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Dublin: 8 °C Friday 22 November, 2019

16-year-old patient spent the night on a chair at adult psychiatric unit

The Psychiatric Nurses Association said staff at the hospital were extremely concerned at the incident.

Image: Shutterstock/NeydtStock

A 16-YEAR-OLD CHILD spent the night on a chair after being admitted to the Acute Mental Health Unit run by Waterford Regional Hospital last week.

The Psychiatric Nurses Association (PNA) said staff at the hospital were extremely concerned at the incident, which is ‘completely unacceptable’.

“Not only was this child admitted to an adult unit,” PNA Industrial Relations Officer Michael Hayes said today, ”But there was not even a bed available and the child spent the night on a chair.

“No child should be put in this situation. This incident highlights at the most extreme the crisis in staffing, beds and community services in mental health services in the south-east.”

The PNA says that since January, the unit has been over capacity on 17 occasions, which has led to patients being nursed in interview rooms.

Previous Mental Health Commission inspection reviews found critical levels of non-compliance in the unit.

There is no child and adolescent mental health beds, no community mental health services as envisaged under ‘A Vision for Change’, or day hospital facilities available as part of Waterford’s mental health services.

A Vision for Change‘ is the government’s strategy for mental health services in Ireland.

In a statement to this morning, the HSE said it does not comment on individual cases “but is happy to do so with patients/service users directly and/or their families”.

The Department of Psychiatry (DoP) acute mental health facility on the grounds of University Hospital Waterford is an approved centre.
On occasion, it is required to extend beyond its licence. In such circumstances, the DoP is required to comply with all mental health regulations.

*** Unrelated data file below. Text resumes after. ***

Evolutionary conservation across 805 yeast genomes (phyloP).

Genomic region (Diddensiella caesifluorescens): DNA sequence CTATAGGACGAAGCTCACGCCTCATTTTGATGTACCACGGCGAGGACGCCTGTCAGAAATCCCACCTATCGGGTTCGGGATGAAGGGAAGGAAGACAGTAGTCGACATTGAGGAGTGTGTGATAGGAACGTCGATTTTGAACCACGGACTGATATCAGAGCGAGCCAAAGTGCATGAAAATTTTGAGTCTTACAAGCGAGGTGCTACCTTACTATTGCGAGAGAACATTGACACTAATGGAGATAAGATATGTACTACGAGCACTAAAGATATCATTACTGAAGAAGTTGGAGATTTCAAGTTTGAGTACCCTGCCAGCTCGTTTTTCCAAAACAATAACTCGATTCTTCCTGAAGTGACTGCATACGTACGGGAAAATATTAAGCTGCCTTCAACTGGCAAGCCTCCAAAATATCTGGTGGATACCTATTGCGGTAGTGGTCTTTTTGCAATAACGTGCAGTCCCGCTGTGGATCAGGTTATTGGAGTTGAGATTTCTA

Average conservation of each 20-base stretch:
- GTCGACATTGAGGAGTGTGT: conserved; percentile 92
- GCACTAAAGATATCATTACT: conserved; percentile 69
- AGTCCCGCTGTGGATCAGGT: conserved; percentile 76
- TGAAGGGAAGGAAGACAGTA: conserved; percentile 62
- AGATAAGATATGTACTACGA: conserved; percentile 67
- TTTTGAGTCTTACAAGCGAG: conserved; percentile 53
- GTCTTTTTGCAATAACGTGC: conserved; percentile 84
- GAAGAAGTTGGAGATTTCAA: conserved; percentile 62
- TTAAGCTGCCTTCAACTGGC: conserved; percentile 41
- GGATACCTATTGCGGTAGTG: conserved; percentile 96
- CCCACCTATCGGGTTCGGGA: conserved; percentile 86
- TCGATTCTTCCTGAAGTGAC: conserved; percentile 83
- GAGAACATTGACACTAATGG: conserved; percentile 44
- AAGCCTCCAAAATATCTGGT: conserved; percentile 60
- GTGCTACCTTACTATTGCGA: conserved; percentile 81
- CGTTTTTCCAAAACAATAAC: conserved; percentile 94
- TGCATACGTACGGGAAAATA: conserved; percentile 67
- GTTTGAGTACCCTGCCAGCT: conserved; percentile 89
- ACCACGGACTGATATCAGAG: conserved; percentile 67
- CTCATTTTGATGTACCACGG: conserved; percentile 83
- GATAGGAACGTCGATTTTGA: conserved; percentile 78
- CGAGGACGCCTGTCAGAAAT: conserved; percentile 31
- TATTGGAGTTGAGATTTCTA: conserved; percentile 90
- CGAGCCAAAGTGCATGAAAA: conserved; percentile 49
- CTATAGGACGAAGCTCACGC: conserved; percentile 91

The Acute Mental Health unit is on the grounds of University Hospital Waterford, but is under the remit of the HSE’s Mental Health Services.

They said that a number of factors contribute to the admission of children to adult units, including increased referrals to Child & Adolescent Mental Health Services (CAMHS).

Some of these include capacity; the complexity of cases; emergency or out-of-hour situations; geographical considerations; increase in referrals and admissions, and the clinical needs profile of children presenting for admission.

Pat Buckley, A Sinn Féin TD for Cork East said that “no child should be admitted to an adult unit”.

This is just another in a long list of very worrying and unacceptable admissions of children to inappropriate wards due to a failure of the system to provide services where and as needed.

“I want to commend the PNA for bringing this unacceptable situation to the public again. These workers too are being let down by a government which is happy to leave nurses and carers to clean up their mess due to chronic underfunding and understaffing.”

Read: ‘I’m living proof it works’: Patients with severe lung condition call for access to ‘life-changing’ drug

Read: ‘My son wants to be dead. He is ten years of age’

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